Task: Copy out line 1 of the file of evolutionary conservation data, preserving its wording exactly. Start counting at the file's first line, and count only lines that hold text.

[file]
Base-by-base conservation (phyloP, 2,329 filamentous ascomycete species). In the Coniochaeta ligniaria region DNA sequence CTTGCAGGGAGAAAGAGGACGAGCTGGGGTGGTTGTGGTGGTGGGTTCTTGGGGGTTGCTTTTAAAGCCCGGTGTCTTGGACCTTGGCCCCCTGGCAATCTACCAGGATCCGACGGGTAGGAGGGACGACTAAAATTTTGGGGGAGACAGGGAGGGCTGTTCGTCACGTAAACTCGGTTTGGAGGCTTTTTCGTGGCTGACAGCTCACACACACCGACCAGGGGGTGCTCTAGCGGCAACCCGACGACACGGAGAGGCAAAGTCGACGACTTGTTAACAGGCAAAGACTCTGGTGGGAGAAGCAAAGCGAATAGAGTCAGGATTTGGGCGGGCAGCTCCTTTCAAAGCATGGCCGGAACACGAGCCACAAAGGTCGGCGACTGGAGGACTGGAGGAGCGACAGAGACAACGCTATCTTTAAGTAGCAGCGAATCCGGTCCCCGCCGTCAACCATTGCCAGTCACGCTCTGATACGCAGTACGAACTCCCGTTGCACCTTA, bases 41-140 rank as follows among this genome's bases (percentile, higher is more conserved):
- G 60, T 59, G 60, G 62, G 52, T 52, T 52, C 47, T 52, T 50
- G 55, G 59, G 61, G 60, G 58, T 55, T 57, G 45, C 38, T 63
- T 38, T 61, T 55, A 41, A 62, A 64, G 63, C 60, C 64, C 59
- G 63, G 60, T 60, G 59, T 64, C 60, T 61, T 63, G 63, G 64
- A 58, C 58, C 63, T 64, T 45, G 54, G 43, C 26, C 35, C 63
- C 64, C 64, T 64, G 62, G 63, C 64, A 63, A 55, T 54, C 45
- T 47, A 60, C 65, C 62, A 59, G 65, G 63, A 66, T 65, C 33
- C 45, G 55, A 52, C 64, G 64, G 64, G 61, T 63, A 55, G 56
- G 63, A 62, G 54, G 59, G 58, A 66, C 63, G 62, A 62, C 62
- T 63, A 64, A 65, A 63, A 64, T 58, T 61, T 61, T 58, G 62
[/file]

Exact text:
Base-by-base conservation (phyloP, 2,329 filamentous ascomycete species). In the Coniochaeta ligniaria region DNA sequence CTTGCAGGGAGAAAGAGGACGAGCTGGGGTGGTTGTGGTGGTGGGTTCTTGGGGGTTGCTTTTAAAGCCCGGTGTCTTGGACCTTGGCCCCCTGGCAATCTACCAGGATCCGACGGGTAGGAGGGACGACTAAAATTTTGGGGGAGACAGGGAGGGCTGTTCGTCACGTAAACTCGGTTTGGAGGCTTTTTCGTGGCTGACAGCTCACACACACCGACCAGGGGGTGCTCTAGCGGCAACCCGACGACACGGAGAGGCAAAGTCGACGACTTGTTAACAGGCAAAGACTCTGGTGGGAGAAGCAAAGCGAATAGAGTCAGGATTTGGGCGGGCAGCTCCTTTCAAAGCATGGCCGGAACACGAGCCACAAAGGTCGGCGACTGGAGGACTGGAGGAGCGACAGAGACAACGCTATCTTTAAGTAGCAGCGAATCCGGTCCCCGCCGTCAACCATTGCCAGTCACGCTCTGATACGCAGTACGAACTCCCGTTGCACCTTA, bases 41-140 rank as follows among this genome's bases (percentile, higher is more conserved):